It’s wonderful to think we can manipulate people’s behavior in such astonishing ways.
Punishing the behaviorists
It’s not all roses and sunshine, though. The illusion of absolute power to manipulate behavior might make psychologists seem to be fearsome god-like creatures, and somehow or another this illusion persists with alarming tenacity.
In reality, behaviorist ideas are long out of fashion. People aren’t bundles of behavioral responses to environmental contingencies. Children aren’t pigeons. Learning isn’t simply habit formation reinforced by a teacher with an unending supply of stickers and stars. The fact is, we can’t induce children to do our bidding for long by offering a reward or issuing a threat.
Alfie Kohn’s Punished by Rewards is a highly readable caution on the problems we face with using bribe- er, rewards, to manipulate people. I’d recommend every sticker-giving teacher have a little read – especially chapter 8.
Extrinsic and Intrinsic motivation
Let’s look at one of the problems. Behaviorist argue that we are controlled by a desire for rewards (or a fear of punishments). However, there are some things people do without any thought of a reward. Sometimes people are at their happiest when they are just pottering about. Boys will play football without any bribes or threats because (most often) they just want to. Some people write blogs – just for the hell of it!
This is intrinsic motivation. Some people, like you perhaps, find reading intrinsically motivating, while others have to be cajoled and threatened into even contemplating picking up a book. Intrinsic motivation leads to far greater involvement and engagement than extrinsic rewards and punishments.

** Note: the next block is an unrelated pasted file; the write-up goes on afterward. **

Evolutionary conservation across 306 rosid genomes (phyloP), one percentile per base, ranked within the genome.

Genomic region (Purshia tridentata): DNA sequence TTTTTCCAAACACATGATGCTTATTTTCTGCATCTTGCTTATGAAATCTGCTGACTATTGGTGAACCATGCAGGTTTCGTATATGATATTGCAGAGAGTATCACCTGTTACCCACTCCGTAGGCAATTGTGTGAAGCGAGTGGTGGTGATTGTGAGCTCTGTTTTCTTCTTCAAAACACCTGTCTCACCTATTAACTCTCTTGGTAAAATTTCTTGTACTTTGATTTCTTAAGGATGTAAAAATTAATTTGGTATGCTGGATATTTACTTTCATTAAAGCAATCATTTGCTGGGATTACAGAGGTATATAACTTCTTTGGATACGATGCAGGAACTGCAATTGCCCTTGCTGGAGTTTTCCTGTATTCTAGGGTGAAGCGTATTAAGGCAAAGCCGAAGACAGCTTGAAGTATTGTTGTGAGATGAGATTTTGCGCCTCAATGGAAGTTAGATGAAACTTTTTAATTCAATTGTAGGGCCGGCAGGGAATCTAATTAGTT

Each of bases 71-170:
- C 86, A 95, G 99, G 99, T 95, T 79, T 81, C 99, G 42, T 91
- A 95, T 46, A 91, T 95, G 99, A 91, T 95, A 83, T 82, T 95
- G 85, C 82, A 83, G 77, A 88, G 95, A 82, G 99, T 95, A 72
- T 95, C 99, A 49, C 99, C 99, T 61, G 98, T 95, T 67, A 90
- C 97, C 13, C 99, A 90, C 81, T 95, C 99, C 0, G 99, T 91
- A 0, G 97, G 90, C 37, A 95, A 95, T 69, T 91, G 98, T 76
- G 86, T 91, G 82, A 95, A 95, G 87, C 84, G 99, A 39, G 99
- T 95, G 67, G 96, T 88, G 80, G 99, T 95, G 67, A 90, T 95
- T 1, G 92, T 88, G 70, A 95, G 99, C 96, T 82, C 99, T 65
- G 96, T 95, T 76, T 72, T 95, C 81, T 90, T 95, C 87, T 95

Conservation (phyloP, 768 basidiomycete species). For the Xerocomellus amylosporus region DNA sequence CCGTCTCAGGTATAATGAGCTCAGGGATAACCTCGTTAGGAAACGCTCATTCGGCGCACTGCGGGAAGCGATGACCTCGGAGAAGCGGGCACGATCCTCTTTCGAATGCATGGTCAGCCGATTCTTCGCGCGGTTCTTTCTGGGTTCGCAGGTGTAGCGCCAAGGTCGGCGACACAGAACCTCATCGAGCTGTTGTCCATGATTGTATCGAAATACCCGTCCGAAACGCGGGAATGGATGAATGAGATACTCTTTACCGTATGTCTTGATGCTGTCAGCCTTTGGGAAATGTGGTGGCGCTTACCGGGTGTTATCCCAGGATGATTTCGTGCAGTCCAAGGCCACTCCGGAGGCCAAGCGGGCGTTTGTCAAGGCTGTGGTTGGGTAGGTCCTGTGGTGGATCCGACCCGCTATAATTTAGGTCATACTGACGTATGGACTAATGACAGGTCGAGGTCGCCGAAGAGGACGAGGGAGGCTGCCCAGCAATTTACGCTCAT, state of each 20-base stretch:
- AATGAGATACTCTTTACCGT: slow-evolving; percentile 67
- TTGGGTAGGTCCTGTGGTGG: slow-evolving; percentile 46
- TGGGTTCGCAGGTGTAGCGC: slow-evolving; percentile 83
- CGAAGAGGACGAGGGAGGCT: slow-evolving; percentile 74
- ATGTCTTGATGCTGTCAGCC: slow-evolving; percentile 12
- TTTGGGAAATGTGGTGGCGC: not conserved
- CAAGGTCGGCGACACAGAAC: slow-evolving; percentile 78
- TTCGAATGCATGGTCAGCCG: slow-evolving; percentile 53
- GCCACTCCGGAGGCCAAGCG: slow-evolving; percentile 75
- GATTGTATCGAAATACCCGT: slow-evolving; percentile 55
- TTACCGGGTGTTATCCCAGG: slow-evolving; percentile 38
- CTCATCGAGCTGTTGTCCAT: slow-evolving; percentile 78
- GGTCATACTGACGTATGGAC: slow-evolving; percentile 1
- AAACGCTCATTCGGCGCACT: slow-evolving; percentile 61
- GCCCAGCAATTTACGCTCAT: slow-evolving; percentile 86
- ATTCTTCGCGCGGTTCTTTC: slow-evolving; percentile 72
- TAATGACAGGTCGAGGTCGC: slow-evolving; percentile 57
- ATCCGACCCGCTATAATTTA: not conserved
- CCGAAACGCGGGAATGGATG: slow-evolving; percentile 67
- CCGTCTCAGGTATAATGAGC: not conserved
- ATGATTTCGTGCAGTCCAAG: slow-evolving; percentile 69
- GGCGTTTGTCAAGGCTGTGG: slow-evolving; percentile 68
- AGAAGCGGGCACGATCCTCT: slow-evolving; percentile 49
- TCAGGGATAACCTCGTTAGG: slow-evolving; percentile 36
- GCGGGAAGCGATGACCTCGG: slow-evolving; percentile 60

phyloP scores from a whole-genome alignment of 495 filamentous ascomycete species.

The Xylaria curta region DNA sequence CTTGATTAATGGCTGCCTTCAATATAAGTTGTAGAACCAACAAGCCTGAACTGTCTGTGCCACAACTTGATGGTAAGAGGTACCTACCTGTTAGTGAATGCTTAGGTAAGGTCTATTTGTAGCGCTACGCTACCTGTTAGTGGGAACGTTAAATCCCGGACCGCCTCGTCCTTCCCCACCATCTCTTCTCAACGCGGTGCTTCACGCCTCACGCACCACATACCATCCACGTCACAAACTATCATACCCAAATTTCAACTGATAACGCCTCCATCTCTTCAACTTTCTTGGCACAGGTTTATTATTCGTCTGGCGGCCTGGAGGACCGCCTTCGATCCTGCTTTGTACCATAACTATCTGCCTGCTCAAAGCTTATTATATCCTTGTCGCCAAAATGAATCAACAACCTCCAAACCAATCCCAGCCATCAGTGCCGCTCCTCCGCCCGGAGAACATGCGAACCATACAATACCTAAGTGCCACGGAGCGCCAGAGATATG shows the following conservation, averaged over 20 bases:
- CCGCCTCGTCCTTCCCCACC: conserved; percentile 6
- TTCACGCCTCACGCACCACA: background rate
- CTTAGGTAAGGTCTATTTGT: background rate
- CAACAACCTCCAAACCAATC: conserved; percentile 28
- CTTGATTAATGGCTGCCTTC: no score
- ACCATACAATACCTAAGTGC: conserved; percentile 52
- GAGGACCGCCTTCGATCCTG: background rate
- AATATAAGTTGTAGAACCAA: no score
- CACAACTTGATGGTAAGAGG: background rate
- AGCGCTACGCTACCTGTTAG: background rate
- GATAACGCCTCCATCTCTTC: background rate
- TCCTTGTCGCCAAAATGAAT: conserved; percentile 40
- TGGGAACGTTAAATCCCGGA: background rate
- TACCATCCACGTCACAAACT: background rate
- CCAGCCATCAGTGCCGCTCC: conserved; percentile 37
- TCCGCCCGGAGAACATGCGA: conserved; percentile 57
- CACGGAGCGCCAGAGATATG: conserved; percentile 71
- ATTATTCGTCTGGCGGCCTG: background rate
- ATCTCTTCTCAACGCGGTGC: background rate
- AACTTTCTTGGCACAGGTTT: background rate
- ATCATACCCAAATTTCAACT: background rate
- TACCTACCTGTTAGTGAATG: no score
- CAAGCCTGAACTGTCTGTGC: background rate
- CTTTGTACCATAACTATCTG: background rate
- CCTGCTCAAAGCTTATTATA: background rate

It’s notoriously tricky to convert extrinsic motivation into intrinsic. Pizza Hut, for instance, launched the (in)famous Book It campaign in 1984, in which children could trade reading a book for pizza. The idea was that children’s intrinsic love for reading could be bought through pizzas, or something like that. The program cost the pizza chain around 50 million dollars, but whether or not children suddenly love reading because they will get a pizza for doing it remains unclear.
While we can’t easily change extrinsic motivation into intrinsic motivation, unfortunately we can change intrinsic into extrinsic.
In the 1970s, two researchers working independently both came to this conclusion. Edward Deci’s research on the effect of pay on intrinsic motivation is fascinating, but as school teachers, the magic marker experiments of Mark Lepper and his colleagues from Stanford are the even more interesting.